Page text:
Italian Vowels – What are they and how are they pronounced?

There are two basic types of sounds in Italian, and any language for that matter – vowels and consonants.

Consonants are created when you use different parts of your mouth, such as your lips, tongue or palate, to obstruct the airflow. Vowels, on the other hand, are produced when you allow air to flow unobstructed. What differentiates one Italian vowel from another is how the tongue is positioned in the mouth.

If you are curious to learn all the Italian vowels and how they are pronounced, look no further – we’ve got you covered!

Italian Vowels - What are they and how are they pronounced?

What are the Italian vowels?

The Italian alphabet consists of five vowels: a, e, i, o and u. These vowels can be divided into two categories: “one-sound vowels” and “two-sound vowels”.

The letters a, i and u are always pronounced in the same way, which is why they are called “one-sound vowels”, whereas e and o each have a so-called “closed sound” and “open sound”, making them “two-sound vowels”. The recordings below contain each of these seven vowel sounds, along with three example words, so you can hear it used in context:

Young speech therapist and little patient practicing the pronunciation

A – /a/

Example words: ala (wing), banana (banana), basta (enough)

I – /i/

Example words: finto (fake), isola (island), interessante (interesting)

U – /u/

Example words: uva (grapes), mucca (cow), musica (music)

Open “E” – /ɛ/

Example words: certo (certain), bello (beautiful), bene (good)

Closed “E” – /e/

Example words: vero (true), pesto (pesto), neve (snow)

Closed “O” – /o/

Example words: dono (gift), mondo (world), nome (name)

Open “O” – /ɔ/

Example words: cosa (thing), moda (fashion), posta (mail)

Italian vowel chart

In a stressed position, both open and closed variants of “e” and “u” may occur, but in an unstressed position, you will only ever encounter the closed variant.

Sometimes the meaning of a word can change depending on the pronunciation of “e” and “o“. A commonly referenced example is the word pesca, which when pronounced with an open “e” means “peach” whereas with a closed “e” it means “fishing“.

Another good example is venti (as in the number twenty) and venti (as in the plural of vento meaning “wind”). The former is pronounced with an open “e” while the latter requires a closed “e“.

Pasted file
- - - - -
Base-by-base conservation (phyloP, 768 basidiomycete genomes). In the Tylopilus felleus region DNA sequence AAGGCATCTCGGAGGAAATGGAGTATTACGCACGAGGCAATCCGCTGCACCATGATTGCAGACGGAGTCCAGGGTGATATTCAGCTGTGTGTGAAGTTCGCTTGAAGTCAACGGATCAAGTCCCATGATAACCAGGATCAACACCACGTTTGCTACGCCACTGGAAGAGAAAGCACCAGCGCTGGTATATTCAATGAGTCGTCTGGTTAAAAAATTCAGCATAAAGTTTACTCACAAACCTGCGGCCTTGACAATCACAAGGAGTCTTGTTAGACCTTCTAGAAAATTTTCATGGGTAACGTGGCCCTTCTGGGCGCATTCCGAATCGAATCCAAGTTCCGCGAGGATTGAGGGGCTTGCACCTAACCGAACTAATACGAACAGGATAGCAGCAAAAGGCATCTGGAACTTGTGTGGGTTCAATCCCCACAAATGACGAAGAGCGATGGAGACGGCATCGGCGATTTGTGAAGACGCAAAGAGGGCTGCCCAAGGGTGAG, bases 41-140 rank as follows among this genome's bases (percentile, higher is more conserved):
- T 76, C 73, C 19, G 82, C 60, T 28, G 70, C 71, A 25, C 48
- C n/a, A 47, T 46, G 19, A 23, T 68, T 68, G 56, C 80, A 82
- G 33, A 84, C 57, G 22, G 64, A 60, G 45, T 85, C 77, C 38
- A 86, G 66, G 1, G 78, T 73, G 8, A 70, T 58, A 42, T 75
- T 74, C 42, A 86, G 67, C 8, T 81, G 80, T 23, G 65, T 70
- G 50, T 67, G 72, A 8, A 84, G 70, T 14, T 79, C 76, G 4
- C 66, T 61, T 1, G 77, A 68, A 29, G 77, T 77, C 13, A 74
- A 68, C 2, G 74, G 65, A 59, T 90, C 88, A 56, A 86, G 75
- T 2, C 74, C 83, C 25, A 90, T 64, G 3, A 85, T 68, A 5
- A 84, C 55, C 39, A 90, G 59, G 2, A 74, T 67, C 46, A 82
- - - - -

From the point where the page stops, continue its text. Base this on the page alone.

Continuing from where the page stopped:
Acute and grave accents in Italian can also help you figure out whether the vowel is open or closed. A grave accent (è / ò) always tells you the vowel is open whereas the acute accent (é) tells you it is closed.

Note: The ó with an acute accent does not exist in Italian.

Example words with an grave accent

può = (it) can
caffè = coffee
= tea
ciò = that

Example words with an acute accent

perché = because / why
= neither / nor
benché = although
ventitré = twenty-three

Important: Depending on where you live in Italy, you may find that the local accent does not always respect the rules of standard Italian pronunciation. For example, in the south of Italy, people tend to use the open “e/o” in situations where someone speaking standard Italian would use the closed “e/o”. Coming back to the previous example pesca, Italians from Turin always pronounce this word with a closed “e” in reference to both peaches and fishing.

Tutor teaching to read the English letter in right way, while she sitting at the table together with girl, they speaking and looking at mirror

Unlike English, Italian vowels are pure, meaning that each letter always corresponds to one single vowel sound, never two combined vowel sounds (known as a diphthong).

Take for example a simple word like “no”. Despite being spelled the same in English and Italian with the single vowel ‘o’, it is pronounced /nəʊ/ (diphthong) in English and /nɔ/ (one pure vowel) in Italian.

That’s not to say that diphthongs (and indeed triphthongs) don’t exist in Italian – there are plenty – but each individual sound is almost always represented by a single letter, such as for example, the i and o in the word mio (mine) or the i and a in spia (spy).

Occasionally i may be pronounced like a ‘y’ (e.g. pietra is pronounced /ˈpjɛ.tra/ instead of /ˈpiɛ.tra/) and u may be pronounced like a ‘w’ (e.g. scuola is pronounced /ˈskwɔ.la/ instead of /ˈskuɔ.la/) but most of the time, each vowel retains its normal value. Source: Italian Pronunciation A Primer for Singers

Below is a full list of diphthongs that occur in Italian:

ae > saetta (arrow)
ai > zaino (backpack)
ao > maori (Maori)
au > cauto (cautious)

ea > beato (blessed)
ei > dei (gods)
eo > leone (lion)
eu > euro (euro)

ua > tua (yours)
ue > bue (ox)
ui > Luisa
uo > buono (good)

oa > koala (koala)
oi > oibò (oh my)
oe > Cloe

ia > mia (mine)
ie > mie (mine)
io > mio (mine)
iu > più (more)

A few triphthongs:
uoi > suoi (theirs)
iei > miei (mine)
uio > buio (dark)

Did you know that…?
The word aiuola (flowerbed) contains four vowel sounds (a, i, u and o) side by side. The plural form aiuole is a famous example of a single word that contains all five vowels!

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